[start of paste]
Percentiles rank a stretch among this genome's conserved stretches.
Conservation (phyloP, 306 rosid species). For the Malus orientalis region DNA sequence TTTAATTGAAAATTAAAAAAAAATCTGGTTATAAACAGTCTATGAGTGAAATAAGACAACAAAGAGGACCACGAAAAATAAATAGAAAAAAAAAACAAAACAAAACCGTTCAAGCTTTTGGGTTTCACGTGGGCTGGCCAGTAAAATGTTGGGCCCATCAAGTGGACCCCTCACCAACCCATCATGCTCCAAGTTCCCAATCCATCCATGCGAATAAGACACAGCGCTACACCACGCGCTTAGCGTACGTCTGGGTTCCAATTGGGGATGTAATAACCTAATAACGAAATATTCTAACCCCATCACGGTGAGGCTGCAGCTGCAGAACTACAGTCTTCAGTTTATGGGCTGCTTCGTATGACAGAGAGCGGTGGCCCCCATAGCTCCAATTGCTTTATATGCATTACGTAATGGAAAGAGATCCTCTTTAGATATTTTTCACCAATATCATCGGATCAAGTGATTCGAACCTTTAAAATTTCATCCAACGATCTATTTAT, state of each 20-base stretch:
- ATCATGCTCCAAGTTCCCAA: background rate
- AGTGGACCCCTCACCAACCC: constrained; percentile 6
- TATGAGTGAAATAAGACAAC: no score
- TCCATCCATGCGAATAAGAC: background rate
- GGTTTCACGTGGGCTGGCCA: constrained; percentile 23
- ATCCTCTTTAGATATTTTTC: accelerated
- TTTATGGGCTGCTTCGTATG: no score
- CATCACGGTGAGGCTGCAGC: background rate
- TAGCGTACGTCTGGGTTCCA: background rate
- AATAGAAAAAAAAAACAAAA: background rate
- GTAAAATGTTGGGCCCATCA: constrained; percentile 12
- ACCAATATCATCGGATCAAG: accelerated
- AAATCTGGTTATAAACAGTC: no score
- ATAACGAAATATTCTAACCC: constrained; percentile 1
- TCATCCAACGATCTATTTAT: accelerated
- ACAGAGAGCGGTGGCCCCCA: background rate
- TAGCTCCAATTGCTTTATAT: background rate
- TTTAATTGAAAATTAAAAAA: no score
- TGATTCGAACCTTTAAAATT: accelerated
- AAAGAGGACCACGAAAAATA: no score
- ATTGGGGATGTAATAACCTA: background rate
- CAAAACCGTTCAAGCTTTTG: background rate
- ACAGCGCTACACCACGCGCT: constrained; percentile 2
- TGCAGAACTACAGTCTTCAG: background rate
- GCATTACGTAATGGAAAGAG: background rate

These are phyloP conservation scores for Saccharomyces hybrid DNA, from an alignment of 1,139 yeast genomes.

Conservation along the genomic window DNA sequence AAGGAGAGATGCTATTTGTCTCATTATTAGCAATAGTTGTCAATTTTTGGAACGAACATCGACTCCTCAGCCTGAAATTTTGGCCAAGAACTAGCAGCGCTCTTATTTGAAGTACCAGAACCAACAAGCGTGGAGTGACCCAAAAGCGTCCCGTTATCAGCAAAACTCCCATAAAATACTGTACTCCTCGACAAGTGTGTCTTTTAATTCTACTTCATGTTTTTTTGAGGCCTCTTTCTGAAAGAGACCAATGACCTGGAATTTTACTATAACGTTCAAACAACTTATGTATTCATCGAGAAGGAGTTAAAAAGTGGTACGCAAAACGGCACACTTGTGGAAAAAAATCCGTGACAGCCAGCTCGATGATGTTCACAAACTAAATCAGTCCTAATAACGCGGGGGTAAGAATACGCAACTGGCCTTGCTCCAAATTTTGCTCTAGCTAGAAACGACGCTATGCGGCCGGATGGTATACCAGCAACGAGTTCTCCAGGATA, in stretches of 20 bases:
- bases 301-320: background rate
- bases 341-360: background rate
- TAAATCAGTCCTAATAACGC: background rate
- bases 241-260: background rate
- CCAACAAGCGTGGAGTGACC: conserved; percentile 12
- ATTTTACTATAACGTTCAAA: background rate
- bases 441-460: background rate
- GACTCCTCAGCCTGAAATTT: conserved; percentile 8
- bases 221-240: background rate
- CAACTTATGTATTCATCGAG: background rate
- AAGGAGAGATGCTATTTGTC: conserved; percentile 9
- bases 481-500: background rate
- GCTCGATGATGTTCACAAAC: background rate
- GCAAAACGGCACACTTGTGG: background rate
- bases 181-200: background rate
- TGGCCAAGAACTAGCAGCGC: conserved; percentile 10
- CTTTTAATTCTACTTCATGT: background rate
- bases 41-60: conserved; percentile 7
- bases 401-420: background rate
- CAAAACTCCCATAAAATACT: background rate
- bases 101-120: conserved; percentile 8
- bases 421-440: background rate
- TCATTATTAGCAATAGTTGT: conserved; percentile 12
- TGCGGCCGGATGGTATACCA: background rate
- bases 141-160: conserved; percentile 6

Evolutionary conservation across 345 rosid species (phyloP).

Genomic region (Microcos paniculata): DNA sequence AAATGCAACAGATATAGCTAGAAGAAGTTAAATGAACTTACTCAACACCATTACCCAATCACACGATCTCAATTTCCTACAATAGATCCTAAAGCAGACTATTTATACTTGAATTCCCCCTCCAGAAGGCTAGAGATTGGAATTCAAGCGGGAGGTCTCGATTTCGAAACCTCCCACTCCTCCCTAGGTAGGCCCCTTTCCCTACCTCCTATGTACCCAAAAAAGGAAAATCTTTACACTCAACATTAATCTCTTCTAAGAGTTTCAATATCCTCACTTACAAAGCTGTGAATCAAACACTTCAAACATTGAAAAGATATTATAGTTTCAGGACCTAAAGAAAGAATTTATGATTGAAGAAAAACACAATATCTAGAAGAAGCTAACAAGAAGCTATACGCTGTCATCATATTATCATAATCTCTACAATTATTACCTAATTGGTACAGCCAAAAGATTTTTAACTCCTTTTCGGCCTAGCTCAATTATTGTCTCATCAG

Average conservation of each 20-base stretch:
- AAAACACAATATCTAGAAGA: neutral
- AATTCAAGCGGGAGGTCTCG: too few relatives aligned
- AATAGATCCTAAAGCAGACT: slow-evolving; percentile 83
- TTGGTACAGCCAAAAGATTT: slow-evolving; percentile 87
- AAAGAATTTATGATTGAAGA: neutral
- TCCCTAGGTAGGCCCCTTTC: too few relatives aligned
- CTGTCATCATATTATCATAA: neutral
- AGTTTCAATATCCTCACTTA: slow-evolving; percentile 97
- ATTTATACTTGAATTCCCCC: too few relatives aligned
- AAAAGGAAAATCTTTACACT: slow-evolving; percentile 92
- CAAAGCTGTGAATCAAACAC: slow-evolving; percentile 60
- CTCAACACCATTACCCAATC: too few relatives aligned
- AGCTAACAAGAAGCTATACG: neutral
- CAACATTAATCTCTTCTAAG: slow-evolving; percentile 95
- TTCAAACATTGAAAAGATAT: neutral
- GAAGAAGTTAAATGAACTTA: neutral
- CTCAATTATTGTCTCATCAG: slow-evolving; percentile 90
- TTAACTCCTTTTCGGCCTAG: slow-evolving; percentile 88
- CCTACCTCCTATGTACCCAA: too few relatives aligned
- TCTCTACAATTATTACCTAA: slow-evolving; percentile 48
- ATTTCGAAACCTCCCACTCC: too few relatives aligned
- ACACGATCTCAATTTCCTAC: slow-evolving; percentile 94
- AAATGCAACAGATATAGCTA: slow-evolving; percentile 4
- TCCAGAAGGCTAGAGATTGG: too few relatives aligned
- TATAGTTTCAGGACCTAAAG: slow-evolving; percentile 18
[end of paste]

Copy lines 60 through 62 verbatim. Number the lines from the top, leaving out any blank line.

- AATAGATCCTAAAGCAGACT: slow-evolving; percentile 83
- TTGGTACAGCCAAAAGATTT: slow-evolving; percentile 87
- AAAGAATTTATGATTGAAGA: neutral